One hundred consecutive patients with SCI without major bone injury (79 male and 21 female) with a mean age of 55 years (range 20–87 years) were included. All patients were treated with laminoplasty and underwent MRI pre- and postoperatively (mean 12.5 ± 0.8 months). ISI was classified into three groups on the basis of sagittal T2-weighted MRI: grade 0, none; grade 1, light (obscure); and grade 2, intense (bright). The neurological statuses were evaluated according to the Japanese Orthopaedic Association (JOA) scoring system and the American Spinal Injury Association Impairment Scale (AIS).

RESULTS

Preoperatively, 8 patients had grade 0 ISI, 49 had grade 1, and 43 had grade 2; and postoperatively, 20 patients had grade 0, 24 had grade 1, and 56 had grade 2. The postoperative JOA scores and recovery rate (RR) decreased significantly with increasing postoperative ISI grade. The postoperative ISI grade tended to increase with the postoperative AIS grade. Postoperative grade 2 ISI was observed in severely paralyzed patients. The postoperative ISI grade improved in 23 patients (23%), worsened in 25 (25%), and remained unchanged in 52 (52%). Patients with an improved ISI grade had a better RR than those with a worsened ISI grade.

CONCLUSIONS

Postoperative ISI reflected postoperative symptom severity and surgical outcomes. Alterations in ISI were seen postoperatively in 48 patients (48%) and were associated with surgical outcomes.

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Takaki Inoue, Satoshi Maki, Toshitaka Yoshii, Takeo Furuya, Satoru Egawa, Kenichiro Sakai, Kazuo Kusano, Yukihiro Nakagawa, Takashi Hirai, Kanichiro Wada, Keiichi Katsumi, Kengo Fujii, Atsushi Kimura, Narihito Nagoshi, Tsukasa Kanchiku, Yukitaka Nagamoto, Yasushi Oshima, Kei Ando, Masahiko Takahata, Kanji Mori, Hideaki Nakajima, Kazuma Murata, Shunji Matsunaga, Takashi Kaito, Kei Yamada, Sho Kobayashi, Satoshi Kato, Tetsuro Ohba, Satoshi Inami, Shunsuke Fujibayashi, Hiroyuki Katoh, Haruo Kanno, Shiro Imagama, Masao Koda, Yoshiharu Kawaguchi, Katsushi Takeshita, Morio Matsumoto, Seiji Ohtori, Masashi Yamazaki, Atsushi Okawa, and

OBJECTIVE

It is unclear whether anterior cervical decompression and fusion (ADF) or laminoplasty (LMP) results in better outcomes for patients with K-line–positive (+) cervical ossification of the posterior longitudinal ligament (OPLL). The purpose of the study is to compare surgical outcomes and complications of ADF versus LMP in patients with K-line (+) OPLL.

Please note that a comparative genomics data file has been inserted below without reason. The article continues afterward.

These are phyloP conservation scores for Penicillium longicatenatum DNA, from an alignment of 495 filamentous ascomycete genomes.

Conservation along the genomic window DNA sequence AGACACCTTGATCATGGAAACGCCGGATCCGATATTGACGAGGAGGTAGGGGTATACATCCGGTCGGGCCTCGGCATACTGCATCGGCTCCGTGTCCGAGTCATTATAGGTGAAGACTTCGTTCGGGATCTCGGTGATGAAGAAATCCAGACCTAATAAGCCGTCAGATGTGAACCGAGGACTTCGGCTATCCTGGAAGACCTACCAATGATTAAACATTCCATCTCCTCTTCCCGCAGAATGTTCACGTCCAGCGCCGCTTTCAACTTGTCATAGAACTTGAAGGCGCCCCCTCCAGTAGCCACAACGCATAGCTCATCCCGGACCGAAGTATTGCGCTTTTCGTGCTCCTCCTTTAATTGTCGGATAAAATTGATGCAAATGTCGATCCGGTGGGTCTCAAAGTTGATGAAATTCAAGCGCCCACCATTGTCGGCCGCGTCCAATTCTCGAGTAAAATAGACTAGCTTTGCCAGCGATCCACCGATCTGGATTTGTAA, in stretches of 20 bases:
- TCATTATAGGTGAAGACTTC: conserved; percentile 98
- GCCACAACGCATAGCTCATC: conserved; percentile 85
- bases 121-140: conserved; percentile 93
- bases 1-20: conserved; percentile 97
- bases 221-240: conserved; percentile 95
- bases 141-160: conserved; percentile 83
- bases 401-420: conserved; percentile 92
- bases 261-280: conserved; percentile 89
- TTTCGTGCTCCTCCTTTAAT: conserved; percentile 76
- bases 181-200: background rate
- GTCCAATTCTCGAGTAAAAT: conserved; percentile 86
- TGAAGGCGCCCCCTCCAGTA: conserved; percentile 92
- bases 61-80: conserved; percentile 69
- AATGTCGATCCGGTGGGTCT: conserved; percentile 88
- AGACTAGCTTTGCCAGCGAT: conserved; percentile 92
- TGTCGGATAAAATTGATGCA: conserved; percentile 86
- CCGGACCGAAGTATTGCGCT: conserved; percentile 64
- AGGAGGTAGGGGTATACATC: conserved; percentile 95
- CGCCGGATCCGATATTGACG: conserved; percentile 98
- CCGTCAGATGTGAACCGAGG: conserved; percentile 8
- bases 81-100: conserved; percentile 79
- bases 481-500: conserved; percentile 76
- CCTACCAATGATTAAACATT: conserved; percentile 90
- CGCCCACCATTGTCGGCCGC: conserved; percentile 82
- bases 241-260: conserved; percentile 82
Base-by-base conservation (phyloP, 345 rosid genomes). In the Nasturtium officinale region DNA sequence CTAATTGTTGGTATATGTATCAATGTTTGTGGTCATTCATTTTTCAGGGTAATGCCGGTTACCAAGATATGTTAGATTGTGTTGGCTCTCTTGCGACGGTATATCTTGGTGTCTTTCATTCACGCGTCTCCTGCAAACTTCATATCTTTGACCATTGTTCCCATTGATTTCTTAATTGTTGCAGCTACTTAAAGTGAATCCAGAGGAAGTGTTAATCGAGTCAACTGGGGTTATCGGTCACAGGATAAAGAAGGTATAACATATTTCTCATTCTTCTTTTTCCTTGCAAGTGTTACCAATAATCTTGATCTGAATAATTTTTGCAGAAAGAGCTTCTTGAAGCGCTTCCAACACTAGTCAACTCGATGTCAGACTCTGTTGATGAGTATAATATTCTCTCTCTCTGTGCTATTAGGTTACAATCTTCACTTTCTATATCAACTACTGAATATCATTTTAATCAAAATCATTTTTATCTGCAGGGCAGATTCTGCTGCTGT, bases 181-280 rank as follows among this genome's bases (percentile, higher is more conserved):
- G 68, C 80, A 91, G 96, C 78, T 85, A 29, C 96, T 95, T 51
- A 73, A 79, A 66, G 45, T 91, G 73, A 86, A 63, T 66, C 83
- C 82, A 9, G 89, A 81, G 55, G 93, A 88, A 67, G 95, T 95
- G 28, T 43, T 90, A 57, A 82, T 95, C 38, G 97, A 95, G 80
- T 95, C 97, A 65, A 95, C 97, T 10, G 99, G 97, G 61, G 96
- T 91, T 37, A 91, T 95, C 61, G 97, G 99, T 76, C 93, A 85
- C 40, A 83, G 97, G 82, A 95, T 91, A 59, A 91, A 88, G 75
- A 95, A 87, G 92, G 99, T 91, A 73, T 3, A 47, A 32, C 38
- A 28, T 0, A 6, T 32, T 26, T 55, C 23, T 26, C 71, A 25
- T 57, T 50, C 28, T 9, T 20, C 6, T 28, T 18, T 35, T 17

METHODS

The study included 478 patients enrolled in the Japanese Multicenter Research Organization for Ossification of the Spinal Ligament and who underwent surgical treatment for cervical OPLL. The patients who underwent anterior-posterior combined surgery or posterior decompression with instrumented fusion were excluded. The patients with a follow-up period of fewer than 2 years were also excluded, leaving 198 patients with K-line (+) OPLL. Propensity score matching was performed on 198 patients with K-line (+) OPLL who underwent ADF (44 patients) or LMP (154 patients), resulting in 39 pairs of patients based on the following predictors for surgical outcomes: age, preoperative Japanese Orthopaedic Association (JOA) score, C2–7 angle, and the occupying ratio of OPLL. Clinical outcomes were assessed 1 and 2 years after surgery using the recovery rate of the JOA score. Complications and reoperation rates were also investigated.

RESULTS

The mean recovery rate of the JOA score 1 year after surgery was 55.3% for patients who underwent ADF and 42.3% (p = 0.06) for patients who underwent LMP. Two years after surgery, the recovery rate was 53.4% for those who underwent ADF and 38.7% for LMP (p = 0.07). Although both surgical procedures yielded good results, the mean recovery rate of JOA scores tended to be higher in the ADF group. The incidence of surgical complications, however, was higher following ADF (33%) than LMP (15%; p = 0.06). The reoperation rate was also higher in the ADF group (15%) than in the LMP group (0%; p = 0.01).

CONCLUSIONS

Clinical outcomes were good for both ADF and LMP, indicating that ADF and LMP are appropriate procedures for patients with K-line (+) OPLL. Clinical outcomes of ADF 1 and 2 years after surgery tended to be better than LMP, but the analysis did not detect any significant difference in clinical outcomes between the groups. Conversely, patients who underwent ADF had a higher incidence of surgery-related complications. When considering indications for ADF or LMP, benefits and risks of the surgical procedures should be carefully weighed.